Seniors 65-years and older now make up 8 percent of those filing for bankruptcy across the country, up from 7 percent a decade ago. Much of that increase is due to the burden of crippling medical debt older Americans are struggling with. Furthermore, a combination of the 2008 recession and state laws that allow creditors to garnish as much as 25 percent of an individual’s disposable income left many Baby Boomers in financial dire straits.
One of the other reasons for the increase in bankruptcy amongst older Americans may the attributed to the rise in credit card use by seniors. With less people relying on pensions, decreased retirement benefits, and rising healthcare costs, more and more people are relying on credit cards to pay their bills and put food on the table. Sadly, social welfare programs like Social Security and Medicare do not cover all of an individual’s cost of living and health care needs as Americans are living longer and longer.
Even worse than the financial hardship can be the emotional toll many experience as they navigate through a complicated bankruptcy process and deal with creditors calling day and night to recoup a debt. A report from the federal Consumer Financial Protection Bureau found that debt collection was the most-complained about product or service for consumers over 62.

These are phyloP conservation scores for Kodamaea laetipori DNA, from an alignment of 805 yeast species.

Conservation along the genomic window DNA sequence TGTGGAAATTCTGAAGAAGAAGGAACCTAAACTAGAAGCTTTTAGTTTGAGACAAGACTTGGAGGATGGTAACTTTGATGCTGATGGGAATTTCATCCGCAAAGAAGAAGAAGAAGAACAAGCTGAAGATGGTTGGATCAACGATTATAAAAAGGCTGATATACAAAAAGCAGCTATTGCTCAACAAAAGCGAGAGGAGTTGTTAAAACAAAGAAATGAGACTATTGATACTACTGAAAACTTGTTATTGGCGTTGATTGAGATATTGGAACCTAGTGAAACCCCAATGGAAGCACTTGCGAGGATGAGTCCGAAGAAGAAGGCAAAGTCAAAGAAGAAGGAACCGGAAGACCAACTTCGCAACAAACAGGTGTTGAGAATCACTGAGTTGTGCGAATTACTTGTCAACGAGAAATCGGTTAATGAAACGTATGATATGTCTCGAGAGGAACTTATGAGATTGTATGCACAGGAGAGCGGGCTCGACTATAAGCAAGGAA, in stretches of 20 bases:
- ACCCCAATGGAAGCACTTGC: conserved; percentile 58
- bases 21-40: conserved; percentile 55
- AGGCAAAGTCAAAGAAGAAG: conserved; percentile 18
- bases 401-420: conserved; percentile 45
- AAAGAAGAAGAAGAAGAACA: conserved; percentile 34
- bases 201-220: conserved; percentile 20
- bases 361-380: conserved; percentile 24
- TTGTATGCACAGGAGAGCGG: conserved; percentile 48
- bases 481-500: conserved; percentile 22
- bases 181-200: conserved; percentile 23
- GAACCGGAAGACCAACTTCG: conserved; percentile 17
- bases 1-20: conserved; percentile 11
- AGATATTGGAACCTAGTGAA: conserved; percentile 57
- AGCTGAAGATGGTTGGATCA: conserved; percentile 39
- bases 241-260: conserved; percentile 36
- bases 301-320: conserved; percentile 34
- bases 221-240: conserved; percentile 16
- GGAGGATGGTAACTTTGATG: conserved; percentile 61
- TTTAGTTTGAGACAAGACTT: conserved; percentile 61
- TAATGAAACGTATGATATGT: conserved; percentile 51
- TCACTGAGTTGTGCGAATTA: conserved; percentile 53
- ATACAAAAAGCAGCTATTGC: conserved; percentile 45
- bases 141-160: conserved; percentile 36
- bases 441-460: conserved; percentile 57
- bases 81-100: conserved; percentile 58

Oftentimes, wives are left to shoulder the burden and face creditors after their husbands pass away as women statistically outlive their husbands. The combination of living alone and dealing with crippling debt is a scenario no one wants to deal with but is another unfortunate trend in the struggles our nation’s elder face more and more every day.
It is important to note that filing for bankruptcy can actually be a godsend for some who are simply unable to dig themselves out from unforgiving medical bills. Many older Americans who file for bankruptcy actually find their mental and emotional state improves after wiping the slate clean and ending what can be aggressive and sometimes illegal debt collecting practices.
To help offset unexpected medical bills, younger and older Americans need to think long and hard about their financial futures and explore the options that may be available to them. For some, it may be maximizing their contributions to retirement accounts like an IRA or 401(k) while for others it may be best to purchase Long-Term Care Insurance.